As with all other areas of law, intellectual property rights came along so as to protect an individual’s intangible creation and innovation of the mind. Nick Harckaway, author of the Blind Giant, expressed his idea of intellectual property in the following words:

“Intellectual property, more than ever, is a line drawn around information, which asserts that despite having been set loose in the world – and having, inevitably, been created out of an individual’s relationship with the world – that information retains some connection with its author that allows that person some control over how it is replicated and used.”

 

It can then be noted that a major reason for intellectual property rights is for it to enable the author to retain control over how it is used and replicated. To narrow down the subject, intellectual property manifests itself in the following forms: i) Copyright, ii) Patents, iii) Trademarks and iv) Trade secrets. This paper however will focus on copyright law and attempt to answer the following questions:

  • What is copyright?
  • What works are created by copyright?
  • At what stage does copyright accrue?
  • How does the law deal with works created in the course of employment?
  • What is copyright infringement and what redress is there in law?

 

  • What Is Copyright?

The Copyright Act No. 12 of 2001 is the main statute that deals with copyright issues in the country. It defines copyright under section 2 as a set of exclusive rights granted by law to original authors of literary, musical, artistic and audio-visual works. An author in simple terms refers to the individual who created the work.

 

An author is entitled to various rights over his work and these include amongst others; i) the right to copy their work,  ii) the right to distribute copies of their work to the public, iii)the right to publicly perform their work and the right to publicly display their work. If an individual without the consent of the author either distributes, copies, publicly performs or carries out any activity which violates an author’s exclusive right, the same will amount to copyright infringement.

 

However, it is prudent to note that not all use of copyrighted work will amount to an infringement. For instance, if person A reads person B’s article and book at his home or library, the same will not amount to copyright infringement. However, if all of a sudden A starts to read the book loudly before an audience the same can be construed as public performance hence amounting to an infringement. In addition, infringement will also arise if A copies and begins to distribute copies of the book.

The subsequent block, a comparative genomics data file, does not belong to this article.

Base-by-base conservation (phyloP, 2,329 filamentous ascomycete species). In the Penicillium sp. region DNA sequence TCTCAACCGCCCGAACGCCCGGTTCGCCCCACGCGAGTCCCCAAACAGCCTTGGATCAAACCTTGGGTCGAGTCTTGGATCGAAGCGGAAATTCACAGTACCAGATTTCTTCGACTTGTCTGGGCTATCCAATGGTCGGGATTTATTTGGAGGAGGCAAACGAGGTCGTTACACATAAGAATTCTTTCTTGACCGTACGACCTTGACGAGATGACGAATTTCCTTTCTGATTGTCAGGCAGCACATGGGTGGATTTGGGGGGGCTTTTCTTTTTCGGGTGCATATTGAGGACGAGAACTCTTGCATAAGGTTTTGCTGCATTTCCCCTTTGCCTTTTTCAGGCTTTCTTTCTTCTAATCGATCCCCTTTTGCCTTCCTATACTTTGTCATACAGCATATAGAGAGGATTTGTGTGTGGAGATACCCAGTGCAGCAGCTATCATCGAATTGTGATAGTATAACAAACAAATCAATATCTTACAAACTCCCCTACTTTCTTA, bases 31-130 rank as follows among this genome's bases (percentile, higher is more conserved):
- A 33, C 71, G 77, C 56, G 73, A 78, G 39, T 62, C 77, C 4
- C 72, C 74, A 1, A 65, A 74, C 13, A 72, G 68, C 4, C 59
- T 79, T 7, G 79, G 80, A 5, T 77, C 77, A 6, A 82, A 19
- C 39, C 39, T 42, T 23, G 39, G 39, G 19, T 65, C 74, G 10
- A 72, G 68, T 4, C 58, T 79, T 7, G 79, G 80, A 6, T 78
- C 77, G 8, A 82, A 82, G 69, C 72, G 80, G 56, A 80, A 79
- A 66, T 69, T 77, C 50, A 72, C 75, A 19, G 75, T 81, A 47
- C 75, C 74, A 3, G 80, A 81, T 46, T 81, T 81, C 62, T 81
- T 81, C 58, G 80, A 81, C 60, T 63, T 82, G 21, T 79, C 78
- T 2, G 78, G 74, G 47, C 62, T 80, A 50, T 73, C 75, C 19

• What Works Are Protected by Copyright?

Under Section 2 of the Copyright Act artistic work by authors are afforded copyright protection. This means that any work classified as artistic pursuant to section 2 of the act is protected work. These include; literature, book publications, articles, music, art, motion pictures, television shows, architectural works, computer programs and much more.

 

However, it is prudent to note that protection is only afforded to work that is ‘original’. The question that would then arises would be what is meant by the term ‘original’? In the case of Oxford University Press (E.A) Limited V Longhorn Publishers (K) Limited & 4 Others [2010] eKLR the High Court of Kenya while relying in the case of Ladbroke Limited vs. William Hill, Limited as per Lord Reid [1964] 1 ALL E.R. defined the term original as an exhibition of at least a modicum of creativity. It held as follows:

“The word ‘original’ does not in this connexion means that the work must be the expression of original or inventive thought. Copyright Acts are not concerned with the originality of ideas, but with the expression of thought, and, in the case of ‘literary work’, with the expression of thought in print or writing. The originality which is required relates to the expression of the thought. But the act does not require that the expression must be in an original or novel form, but that the work must not be copied from another workthat it should originate from the author.”

 

In summary, the Court held that the work doesn’t need to be new, it suffices to show that the work has not been copied from another work and that it originated from the author. A piece of work will be deemed original if it is as a result of independent creative effort.

 

  • At What Stage Does Copyright Accrue?

Section 22(5) of the Copyright Act provides that works become protected automatically once the author puts the ideas in a tangible form of expression. Non-registration of a piece of work does not bar a claim from an author. The section states verbatim that:

“Rights protected by copyright shall accrue to the author automatically on affixation of a work subject to copyright in a material form, and non-registration of any copyright work or absence of either formalities shall not bar any claim from the author.”